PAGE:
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This thread is dedicated to exploring the various techniques used in self-supervised contrastive learning that utilize standard batch sizes. I am seeking information on the current methods in this field, specifically those that do not rely on large batch sizes.

I am familiar with the SimSiam paper published by META research, which utilizes 256 batch size for 8-GPUs. However, for individuals with limited resources such as myself, access to a large number of GPUs may not be feasible. As a result, I am interested in learning about other methods that can be used with smaller batch sizes and a single GPU, such as those that would be suitable for training on 1024x1024 input images.

Additionally, I am curious about any more efficient architectures that have been developed in this field. This includes, but is not limited to, techniques used in natural language processing that may have applications in other areas of artificial intelligence.

\*\*\*posted the same question in PyTorch forums, reposting here for wider reach.
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I managed to use SwAV on 1 GPU (8GB), batch size 240, 224x224 images, FP16, ResNet18.

Of course it works, the problem isn't just the batch size but the accuracy - batchsize trade-off, and the accuracy was quite bad (still usable for my task though). If 50% top5 on imagenet is ok for you, you can do it. But I'm not sure there are many tasks where it makes sense.

Perhaps contrastive learning isn't the best for single GPU. I'm not sure about the current SOTA on this task.
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How about mocov2? That should work on a single gpu
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If you are willing to trade time for batch size you can try with gradient accumulation
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Barlow twins, maybe? Easy to implement and batch size effective.
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cache your predictions on each smaller batch w/ labels until you get a similar batch size, then run your loss function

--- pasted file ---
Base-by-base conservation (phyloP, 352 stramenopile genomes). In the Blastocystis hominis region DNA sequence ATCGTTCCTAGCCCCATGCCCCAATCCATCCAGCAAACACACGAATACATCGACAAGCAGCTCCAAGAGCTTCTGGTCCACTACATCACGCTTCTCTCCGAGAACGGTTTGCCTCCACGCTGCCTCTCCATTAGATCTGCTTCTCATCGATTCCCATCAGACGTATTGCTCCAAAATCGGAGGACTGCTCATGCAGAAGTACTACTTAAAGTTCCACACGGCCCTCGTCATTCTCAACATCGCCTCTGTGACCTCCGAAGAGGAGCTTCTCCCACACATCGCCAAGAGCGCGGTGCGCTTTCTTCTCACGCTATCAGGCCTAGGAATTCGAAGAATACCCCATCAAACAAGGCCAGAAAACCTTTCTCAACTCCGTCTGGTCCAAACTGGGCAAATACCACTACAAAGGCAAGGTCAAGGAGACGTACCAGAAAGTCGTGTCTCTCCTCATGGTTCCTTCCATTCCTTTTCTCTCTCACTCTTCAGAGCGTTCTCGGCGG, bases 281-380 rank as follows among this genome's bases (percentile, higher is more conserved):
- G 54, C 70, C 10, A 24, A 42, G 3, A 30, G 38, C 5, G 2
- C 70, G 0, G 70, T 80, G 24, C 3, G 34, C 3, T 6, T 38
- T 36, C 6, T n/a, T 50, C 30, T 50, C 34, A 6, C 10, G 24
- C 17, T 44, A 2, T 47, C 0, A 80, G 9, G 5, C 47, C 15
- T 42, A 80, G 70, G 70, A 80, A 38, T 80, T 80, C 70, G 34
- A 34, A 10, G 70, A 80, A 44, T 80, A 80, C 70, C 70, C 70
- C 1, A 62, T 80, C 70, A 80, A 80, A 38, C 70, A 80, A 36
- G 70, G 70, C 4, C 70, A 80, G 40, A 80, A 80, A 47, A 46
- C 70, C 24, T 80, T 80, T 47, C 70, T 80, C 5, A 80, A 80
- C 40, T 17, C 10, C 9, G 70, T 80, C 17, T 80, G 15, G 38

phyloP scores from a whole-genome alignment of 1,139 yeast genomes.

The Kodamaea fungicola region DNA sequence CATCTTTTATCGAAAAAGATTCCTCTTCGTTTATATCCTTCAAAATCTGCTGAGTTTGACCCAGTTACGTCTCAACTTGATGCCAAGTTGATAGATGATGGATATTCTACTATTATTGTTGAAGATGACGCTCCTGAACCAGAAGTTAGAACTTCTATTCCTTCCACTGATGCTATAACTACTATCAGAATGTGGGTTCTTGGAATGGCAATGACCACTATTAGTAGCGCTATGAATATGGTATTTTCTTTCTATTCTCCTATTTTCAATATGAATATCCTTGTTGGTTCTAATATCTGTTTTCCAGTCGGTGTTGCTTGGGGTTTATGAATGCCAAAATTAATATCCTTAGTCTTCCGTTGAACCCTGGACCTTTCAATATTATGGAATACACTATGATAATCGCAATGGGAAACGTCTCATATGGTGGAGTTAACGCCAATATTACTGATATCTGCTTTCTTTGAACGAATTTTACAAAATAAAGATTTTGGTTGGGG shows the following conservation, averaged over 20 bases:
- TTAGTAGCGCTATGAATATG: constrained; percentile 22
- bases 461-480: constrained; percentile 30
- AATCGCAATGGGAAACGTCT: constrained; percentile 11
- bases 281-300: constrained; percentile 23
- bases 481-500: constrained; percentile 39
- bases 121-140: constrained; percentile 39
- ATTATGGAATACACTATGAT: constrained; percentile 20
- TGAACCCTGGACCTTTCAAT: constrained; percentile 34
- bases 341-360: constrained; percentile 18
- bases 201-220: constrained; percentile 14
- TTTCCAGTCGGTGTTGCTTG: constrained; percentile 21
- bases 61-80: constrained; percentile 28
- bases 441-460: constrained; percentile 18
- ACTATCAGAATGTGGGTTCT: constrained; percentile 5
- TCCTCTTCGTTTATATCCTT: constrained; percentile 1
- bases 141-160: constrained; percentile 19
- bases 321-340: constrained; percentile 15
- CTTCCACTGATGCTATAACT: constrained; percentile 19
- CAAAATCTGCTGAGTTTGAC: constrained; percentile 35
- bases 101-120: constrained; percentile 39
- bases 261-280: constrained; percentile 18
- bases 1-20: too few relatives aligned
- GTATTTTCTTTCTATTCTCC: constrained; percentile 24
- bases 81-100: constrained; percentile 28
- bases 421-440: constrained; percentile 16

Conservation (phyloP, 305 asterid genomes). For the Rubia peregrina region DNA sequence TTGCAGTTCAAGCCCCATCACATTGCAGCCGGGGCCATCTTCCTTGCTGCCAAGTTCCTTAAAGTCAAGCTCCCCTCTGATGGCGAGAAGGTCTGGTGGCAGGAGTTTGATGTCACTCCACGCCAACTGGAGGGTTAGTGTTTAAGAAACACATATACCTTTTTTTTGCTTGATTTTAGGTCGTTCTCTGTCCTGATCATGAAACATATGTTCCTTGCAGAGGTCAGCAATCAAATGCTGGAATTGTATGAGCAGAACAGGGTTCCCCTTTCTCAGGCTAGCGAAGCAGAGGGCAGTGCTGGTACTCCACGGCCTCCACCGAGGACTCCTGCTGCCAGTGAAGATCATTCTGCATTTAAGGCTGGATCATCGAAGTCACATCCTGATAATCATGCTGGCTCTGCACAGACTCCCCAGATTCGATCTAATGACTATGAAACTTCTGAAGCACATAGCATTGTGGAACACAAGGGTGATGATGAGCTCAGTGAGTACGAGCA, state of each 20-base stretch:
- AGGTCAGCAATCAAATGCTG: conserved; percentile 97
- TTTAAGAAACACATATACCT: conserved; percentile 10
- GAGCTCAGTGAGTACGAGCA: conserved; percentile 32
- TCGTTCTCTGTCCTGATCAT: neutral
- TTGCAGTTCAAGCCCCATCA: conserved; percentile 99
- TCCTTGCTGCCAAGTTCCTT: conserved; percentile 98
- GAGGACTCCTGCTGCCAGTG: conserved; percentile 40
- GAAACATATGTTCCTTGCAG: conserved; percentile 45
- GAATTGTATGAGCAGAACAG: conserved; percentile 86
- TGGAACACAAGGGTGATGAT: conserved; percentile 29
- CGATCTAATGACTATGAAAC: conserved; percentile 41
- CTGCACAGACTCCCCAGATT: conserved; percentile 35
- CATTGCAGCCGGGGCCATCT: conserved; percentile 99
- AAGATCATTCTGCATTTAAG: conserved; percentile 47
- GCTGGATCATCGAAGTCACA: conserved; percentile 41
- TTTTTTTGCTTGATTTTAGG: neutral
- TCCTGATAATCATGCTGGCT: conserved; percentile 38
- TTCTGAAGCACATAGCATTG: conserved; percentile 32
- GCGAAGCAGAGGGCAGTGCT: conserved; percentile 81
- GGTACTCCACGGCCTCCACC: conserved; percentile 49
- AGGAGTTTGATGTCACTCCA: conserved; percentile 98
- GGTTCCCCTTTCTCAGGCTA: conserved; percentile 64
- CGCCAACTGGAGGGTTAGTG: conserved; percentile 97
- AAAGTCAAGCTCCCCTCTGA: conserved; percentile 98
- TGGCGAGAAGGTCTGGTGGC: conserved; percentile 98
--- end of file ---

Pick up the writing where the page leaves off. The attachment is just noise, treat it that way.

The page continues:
so instead of calculating loss and accumulating like gradient accumulation, you only calculate loss once you reach the target batch size
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VICReg
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Is there any reason you'd like a contrastive algorithm? (intra-class discrimination?)

Barlow twins showed to work quite well with lower batches (32) and HSIC-SSL is a nice variant on this style of learning if you only care about clusters. Im sure simsiam is fine too (avoid BYOL for small batches).

In terms of contrastive approaches, methods that avoid any "coupling" mentioned in DCL for the negative terms will work with smaller batch sizes (contrastive estimates converge to mle assuming large noise samples). This is seen in the spectral algorithm or in align-uniform. These work because they ignore the comparing the representations from the same augmented samples. SWAV also does this by contrastive prototypes which are basically free variables which don't have gradients that conflict with any alignment goal. I think it's fair to say that algorithms with LSE transforms are less stable for small batch sizes since the gradients will be biases to randomly coupled terms. With sufficiently many terms this coupling matters less.

From what i've noticed, methods that avoid comparing the augmented views of the same base sample will require slightly more tuning to get things just right. (align + weight \* diversity)

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Notes: NNCLR is nicer than moco imo. VicReg is good but is a mess to finetune. I am assuming youre using a CNN and have omitted transformer and masked based algorithms.
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